In addition to providing clean, safe water and toilets, Oxfam and its partners have also been distributing emergency food materials including flattened rice, sugar and high-energy biscuits as well as providing hygiene materials like laundry and toilet soap to over 100,000 people.

Oxfam are urgently appealing for people to donate to their Bangladesh Rohingya Crisis appeal: https://www.oxfamireland.org/bangladesh  

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REPUBLIC OF IRELAND: Alice Dawson on 00353 (0) 83 198 1869 / alice.dawson@oxfamireland.org

NORTHERN IRELAND: Phillip Graham on 0044 (0) 7841 102535 / phillip.graham@oxfamireland.org

Increase in overseas develop aid welcome but Ireland must do more to meet target – Oxfam Ireland

Commitment on equality and gender proofing and consultation on reforming tax policy also welcomed 

10 October 2017

The announcement in today’s budget an increase of €13 million to Ireland’s Overseas Development Aid (ODA) budget is a positive step but a clear plan is still needed on how Ireland intends to meet the 0.7% target in ODA spending, Oxfam Ireland said today.

Oxfam Ireland also welcomed the progress made in terms of equality and gender proofing as well as the decision to roll-out a public consultation on reforming Ireland’s corporate tax regime.

Jim Clarken, Oxfam Ireland Chief Executive, said: “Last year, Ireland’s expenditure on its overseas development programme represented just 0.33% of GDP, less than half of the agreed UN target of 0.7%.

“We welcome the announcement in today’s budget of an increase in ODA and we are encouraged by both the Taoiseach’s and Minister Coveney’s stated commitment to reaching the UN target.

We now look forward to Ireland producing a tangible roadmap and timetable detailing how this will be achieved.

Successive opinion polls have shown that the Irish public fully supports meeting the 0.7% target. In addition, achieving our commitment on aid gives Ireland influence in international discussions and shows we keep our promises.”

Oxfam recognised the government's progress in the area of tax reform. “We welcome the announcement of a public consultation process to review Ireland’s tax code and hope this can build on and enhance the findings from the recent report undertaken by Seamus Coffey into addressing corporate tax avoidance which must be addressed for the benefit of both this country and the world’s poorest nations," said Mr Clarken.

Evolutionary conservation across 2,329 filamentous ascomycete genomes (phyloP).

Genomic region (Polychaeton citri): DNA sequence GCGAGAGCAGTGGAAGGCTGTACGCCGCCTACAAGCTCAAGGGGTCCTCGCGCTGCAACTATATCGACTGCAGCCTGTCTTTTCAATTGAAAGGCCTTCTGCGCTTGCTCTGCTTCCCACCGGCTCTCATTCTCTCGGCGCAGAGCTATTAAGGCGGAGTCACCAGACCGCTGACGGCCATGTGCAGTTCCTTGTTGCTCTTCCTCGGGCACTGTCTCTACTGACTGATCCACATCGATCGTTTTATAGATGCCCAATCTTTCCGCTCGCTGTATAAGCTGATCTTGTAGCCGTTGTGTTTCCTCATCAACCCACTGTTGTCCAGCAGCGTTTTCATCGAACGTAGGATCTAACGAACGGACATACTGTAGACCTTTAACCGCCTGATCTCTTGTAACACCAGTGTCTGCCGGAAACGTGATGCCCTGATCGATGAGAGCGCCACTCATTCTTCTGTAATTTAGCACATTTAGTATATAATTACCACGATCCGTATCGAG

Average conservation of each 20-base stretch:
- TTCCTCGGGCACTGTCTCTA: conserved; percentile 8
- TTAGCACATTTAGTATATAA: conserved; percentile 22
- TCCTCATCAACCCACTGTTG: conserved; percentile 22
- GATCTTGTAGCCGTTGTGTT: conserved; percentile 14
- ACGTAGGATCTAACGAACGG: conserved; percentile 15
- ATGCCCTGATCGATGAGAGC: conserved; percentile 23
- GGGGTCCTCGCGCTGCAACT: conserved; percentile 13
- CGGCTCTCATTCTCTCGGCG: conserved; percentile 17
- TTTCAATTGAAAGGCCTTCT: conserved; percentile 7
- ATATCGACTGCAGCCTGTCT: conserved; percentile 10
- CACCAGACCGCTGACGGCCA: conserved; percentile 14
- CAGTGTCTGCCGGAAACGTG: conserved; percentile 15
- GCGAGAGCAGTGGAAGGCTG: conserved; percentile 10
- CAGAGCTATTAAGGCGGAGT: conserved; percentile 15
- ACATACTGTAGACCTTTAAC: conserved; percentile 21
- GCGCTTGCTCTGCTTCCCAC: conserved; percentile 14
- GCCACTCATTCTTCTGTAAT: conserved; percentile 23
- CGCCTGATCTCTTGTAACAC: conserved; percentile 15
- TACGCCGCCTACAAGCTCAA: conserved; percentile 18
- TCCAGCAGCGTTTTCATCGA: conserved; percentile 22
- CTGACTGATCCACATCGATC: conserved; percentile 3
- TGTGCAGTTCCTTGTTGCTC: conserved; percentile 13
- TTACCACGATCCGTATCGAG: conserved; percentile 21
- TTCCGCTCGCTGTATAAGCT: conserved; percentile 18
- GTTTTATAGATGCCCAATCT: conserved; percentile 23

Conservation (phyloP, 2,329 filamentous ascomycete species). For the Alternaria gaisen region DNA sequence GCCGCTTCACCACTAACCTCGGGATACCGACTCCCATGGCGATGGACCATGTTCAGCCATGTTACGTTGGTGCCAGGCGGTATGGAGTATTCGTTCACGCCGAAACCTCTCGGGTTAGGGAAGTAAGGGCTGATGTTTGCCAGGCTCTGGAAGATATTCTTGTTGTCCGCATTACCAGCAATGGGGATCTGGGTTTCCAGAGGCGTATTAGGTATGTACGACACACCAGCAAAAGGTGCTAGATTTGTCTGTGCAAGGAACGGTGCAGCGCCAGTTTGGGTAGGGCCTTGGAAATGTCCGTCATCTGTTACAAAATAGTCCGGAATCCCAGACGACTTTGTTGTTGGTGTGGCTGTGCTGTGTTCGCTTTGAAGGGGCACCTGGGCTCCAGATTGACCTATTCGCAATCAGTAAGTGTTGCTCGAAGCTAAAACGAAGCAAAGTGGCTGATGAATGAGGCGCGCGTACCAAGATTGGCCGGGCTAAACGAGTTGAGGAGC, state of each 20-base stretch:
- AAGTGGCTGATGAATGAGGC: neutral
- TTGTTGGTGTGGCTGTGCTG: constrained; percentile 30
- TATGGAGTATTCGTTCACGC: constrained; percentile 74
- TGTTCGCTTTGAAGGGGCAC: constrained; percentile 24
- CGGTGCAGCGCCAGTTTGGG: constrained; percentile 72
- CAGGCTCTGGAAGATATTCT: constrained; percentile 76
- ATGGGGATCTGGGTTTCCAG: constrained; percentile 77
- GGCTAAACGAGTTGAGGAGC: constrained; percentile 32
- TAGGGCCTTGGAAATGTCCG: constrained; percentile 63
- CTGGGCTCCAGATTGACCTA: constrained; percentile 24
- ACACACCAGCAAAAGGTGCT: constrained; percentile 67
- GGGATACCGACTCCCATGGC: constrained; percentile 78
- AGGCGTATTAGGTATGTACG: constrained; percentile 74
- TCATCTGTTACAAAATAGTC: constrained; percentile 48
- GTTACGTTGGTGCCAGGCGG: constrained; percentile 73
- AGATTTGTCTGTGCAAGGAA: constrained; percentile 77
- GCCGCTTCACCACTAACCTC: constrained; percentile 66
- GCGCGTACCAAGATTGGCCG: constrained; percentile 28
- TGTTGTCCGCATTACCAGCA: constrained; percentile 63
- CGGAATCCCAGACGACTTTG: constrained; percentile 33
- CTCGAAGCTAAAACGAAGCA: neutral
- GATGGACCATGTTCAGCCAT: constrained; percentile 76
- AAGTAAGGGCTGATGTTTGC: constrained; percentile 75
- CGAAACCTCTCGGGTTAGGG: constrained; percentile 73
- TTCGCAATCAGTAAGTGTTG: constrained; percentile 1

“When companies don’t pay their fair share of taxes, it’s the poorest who are hit the hardest, missing out on essential services like healthcare and education. It's important that this process is broad enough to take account of all options.”

On the commitments regarding gender and equality proofing, Mr Clarken continued: "Gender equality should be central to the policy making process and we welcome the steps taken to ensure budgetary choices will reduce inequality and discrimination within our society.”

 

ENDS

Daniel English

Desk: +353 (0) 1 635 0422

Mobile: +353 (0) 86 3544954

Following the announcement of Budget 2018 and this reaction, the Department of Foreign Affairs issued the following: “Mr Coveney corrected a figure presented by Minister for Finance Paschal Donohoe in his budget speech. The €13 million figure that he announced is the Irish Aid increase but the ODA figure is actually increasing by €26 million.”

Hundreds of thousands of Rohingyas without shelter & clean water in flooded camps - Oxfam

27 September 2017

More than 70 per cent of the nearly 480,000 Rohingya refugees who have fled to Bangladesh are without adequate shelter and half have no safe drinking water, Oxfam warned today.

Heavy rains and floods in camps have left people facing extreme hardships, and have slowed down the building of emergency shelters, clean water tanks, and the delivery of aid.

Paolo Lubrano, Oxfam Bangladesh’s Humanitarian Co-ordinator, said: “It is truly terrible to see the level of need there is among people here. People are living in make shift tents under heavy rains. Tens of thousands don’t have food or clean water. If they are very lucky they have some plastic sheeting to take shelter under – but most of the time families are huddled under sarongs. These people urgently need help.

“Most camps are flooded, including Katupalong and Balukhali where Oxfam works. For people forced to flee this is absolutely devastating – they have crossed one torrential river, just to be confronted by insecurity and pouring rain.

“Women and children are particularly vulnerable, sleeping under open skies, roadsides, and forest areas with little or no protection.”